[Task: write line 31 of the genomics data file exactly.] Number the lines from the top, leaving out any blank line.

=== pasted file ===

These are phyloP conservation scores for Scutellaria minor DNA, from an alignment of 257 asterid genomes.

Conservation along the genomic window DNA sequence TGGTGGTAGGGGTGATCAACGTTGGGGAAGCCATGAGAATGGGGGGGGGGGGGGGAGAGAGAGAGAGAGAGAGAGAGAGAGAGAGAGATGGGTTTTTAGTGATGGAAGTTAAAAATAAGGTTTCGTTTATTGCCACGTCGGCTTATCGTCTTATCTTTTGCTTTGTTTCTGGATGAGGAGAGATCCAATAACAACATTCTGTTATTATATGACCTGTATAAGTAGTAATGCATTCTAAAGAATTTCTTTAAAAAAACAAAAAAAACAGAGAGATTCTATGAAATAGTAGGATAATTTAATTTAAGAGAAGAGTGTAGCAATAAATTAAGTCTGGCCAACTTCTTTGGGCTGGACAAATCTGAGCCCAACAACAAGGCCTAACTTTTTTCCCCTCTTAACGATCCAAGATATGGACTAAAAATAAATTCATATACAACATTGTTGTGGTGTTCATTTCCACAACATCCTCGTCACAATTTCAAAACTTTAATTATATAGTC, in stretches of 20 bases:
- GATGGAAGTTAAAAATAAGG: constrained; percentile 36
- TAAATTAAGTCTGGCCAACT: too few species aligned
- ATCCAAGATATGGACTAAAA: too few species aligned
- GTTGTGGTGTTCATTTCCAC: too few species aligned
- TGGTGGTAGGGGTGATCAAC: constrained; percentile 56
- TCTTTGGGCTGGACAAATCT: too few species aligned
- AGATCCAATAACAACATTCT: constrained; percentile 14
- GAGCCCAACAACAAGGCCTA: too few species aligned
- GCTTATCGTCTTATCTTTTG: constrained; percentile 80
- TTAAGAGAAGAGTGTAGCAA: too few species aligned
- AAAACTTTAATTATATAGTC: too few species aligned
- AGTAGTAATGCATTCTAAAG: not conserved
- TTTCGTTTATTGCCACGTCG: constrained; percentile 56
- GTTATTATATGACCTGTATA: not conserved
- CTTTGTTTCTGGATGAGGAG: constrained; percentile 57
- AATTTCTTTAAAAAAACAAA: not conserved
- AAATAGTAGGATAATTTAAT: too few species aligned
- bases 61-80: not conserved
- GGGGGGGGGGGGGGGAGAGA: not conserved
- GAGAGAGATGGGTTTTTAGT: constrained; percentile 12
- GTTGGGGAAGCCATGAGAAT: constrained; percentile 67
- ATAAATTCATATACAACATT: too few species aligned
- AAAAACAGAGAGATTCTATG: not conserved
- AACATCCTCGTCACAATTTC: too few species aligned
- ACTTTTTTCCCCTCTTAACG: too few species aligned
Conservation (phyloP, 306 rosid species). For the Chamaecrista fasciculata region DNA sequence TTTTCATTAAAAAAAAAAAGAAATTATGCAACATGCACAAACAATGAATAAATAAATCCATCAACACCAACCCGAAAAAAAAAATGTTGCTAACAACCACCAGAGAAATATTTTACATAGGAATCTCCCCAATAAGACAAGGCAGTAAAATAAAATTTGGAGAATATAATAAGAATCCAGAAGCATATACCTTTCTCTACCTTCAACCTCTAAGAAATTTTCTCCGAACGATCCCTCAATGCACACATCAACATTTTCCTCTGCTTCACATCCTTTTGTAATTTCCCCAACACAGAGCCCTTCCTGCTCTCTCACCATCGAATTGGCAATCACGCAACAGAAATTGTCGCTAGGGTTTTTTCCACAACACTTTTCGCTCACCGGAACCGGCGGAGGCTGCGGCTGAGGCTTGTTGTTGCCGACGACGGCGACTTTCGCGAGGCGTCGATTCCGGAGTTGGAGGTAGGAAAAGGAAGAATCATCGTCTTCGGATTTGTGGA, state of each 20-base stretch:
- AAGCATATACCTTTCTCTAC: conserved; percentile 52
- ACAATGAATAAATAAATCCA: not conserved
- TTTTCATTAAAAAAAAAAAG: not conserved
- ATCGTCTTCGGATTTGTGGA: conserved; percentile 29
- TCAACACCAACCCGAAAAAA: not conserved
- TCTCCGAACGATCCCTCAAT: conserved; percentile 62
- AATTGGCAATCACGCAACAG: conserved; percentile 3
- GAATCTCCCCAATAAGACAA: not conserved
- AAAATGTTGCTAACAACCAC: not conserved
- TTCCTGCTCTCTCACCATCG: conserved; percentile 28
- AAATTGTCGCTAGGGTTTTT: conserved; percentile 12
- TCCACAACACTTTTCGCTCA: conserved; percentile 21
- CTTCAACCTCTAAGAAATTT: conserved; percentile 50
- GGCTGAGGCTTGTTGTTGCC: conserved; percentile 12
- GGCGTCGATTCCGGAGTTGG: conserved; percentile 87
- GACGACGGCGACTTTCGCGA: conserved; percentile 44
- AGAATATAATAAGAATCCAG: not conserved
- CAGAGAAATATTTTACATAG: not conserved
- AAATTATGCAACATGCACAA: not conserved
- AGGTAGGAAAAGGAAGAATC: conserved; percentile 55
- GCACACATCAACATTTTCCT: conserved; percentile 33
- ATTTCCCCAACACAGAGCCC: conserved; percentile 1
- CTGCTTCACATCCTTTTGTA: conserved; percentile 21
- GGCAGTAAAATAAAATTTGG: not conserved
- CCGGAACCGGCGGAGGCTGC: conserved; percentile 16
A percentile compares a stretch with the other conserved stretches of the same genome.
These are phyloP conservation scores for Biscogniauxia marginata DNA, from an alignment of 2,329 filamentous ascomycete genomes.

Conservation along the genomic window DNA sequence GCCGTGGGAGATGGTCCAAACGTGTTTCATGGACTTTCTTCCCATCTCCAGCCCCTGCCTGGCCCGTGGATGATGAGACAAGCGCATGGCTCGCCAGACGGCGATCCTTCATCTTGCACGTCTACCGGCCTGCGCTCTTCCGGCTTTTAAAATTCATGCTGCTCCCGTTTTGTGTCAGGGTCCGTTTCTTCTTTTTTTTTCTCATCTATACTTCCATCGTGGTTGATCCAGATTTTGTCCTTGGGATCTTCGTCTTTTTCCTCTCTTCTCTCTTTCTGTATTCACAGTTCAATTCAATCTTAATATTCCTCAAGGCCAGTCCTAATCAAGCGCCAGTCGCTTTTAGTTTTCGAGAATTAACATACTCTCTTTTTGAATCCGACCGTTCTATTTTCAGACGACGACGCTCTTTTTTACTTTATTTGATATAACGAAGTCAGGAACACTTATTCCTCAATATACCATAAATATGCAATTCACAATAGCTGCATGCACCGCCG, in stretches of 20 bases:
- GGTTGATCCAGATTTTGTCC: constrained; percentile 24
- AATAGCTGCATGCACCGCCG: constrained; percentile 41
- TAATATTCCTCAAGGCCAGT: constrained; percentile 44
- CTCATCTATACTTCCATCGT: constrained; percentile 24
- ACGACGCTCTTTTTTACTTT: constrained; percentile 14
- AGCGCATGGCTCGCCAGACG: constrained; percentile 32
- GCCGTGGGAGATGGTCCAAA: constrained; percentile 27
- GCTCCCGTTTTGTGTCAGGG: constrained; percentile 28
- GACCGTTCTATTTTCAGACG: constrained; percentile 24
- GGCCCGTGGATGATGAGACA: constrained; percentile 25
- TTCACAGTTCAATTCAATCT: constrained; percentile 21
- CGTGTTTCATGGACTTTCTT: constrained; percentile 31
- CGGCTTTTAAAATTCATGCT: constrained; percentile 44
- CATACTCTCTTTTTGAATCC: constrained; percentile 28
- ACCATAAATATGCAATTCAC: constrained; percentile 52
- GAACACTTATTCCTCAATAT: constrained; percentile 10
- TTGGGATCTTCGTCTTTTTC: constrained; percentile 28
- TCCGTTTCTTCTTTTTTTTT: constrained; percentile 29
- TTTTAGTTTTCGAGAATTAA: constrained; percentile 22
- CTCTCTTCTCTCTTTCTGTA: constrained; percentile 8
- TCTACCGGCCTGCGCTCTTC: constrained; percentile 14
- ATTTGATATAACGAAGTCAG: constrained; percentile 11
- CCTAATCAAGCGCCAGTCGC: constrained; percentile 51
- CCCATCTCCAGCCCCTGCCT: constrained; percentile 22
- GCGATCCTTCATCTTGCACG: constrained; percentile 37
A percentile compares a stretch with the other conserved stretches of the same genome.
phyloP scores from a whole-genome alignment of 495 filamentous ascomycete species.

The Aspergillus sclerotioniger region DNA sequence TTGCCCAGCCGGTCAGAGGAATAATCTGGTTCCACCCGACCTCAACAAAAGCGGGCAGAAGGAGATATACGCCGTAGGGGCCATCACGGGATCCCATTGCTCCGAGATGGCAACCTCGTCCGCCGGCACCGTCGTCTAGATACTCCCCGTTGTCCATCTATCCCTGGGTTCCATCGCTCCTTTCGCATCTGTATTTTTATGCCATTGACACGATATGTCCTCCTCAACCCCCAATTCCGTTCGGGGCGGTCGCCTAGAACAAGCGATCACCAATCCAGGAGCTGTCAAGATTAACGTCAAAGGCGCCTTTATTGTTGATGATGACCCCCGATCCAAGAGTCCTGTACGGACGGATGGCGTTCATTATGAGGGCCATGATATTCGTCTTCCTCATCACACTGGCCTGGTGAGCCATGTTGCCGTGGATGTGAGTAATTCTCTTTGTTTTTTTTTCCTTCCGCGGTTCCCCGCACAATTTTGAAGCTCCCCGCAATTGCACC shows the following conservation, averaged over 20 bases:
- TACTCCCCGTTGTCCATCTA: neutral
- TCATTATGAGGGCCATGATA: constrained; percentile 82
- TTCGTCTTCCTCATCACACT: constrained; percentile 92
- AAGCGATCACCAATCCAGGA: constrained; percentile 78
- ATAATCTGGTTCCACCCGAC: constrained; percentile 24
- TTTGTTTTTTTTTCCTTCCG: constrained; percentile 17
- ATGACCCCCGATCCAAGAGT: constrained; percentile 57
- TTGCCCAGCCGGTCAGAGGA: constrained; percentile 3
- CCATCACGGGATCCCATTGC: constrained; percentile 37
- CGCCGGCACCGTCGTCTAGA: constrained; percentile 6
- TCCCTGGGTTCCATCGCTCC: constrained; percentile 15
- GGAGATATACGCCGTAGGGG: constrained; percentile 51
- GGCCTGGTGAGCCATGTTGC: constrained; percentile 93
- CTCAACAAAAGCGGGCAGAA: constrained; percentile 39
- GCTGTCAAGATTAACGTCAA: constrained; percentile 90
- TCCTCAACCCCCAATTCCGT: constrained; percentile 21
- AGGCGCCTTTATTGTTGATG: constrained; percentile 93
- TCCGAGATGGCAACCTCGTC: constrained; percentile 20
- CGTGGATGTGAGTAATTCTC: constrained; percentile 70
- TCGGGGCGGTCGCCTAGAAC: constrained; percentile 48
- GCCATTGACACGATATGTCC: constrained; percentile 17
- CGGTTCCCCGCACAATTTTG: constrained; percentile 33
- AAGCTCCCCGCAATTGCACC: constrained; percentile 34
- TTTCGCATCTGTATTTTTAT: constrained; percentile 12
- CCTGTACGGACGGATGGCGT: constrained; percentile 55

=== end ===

- TTTTCATTAAAAAAAAAAAG: not conserved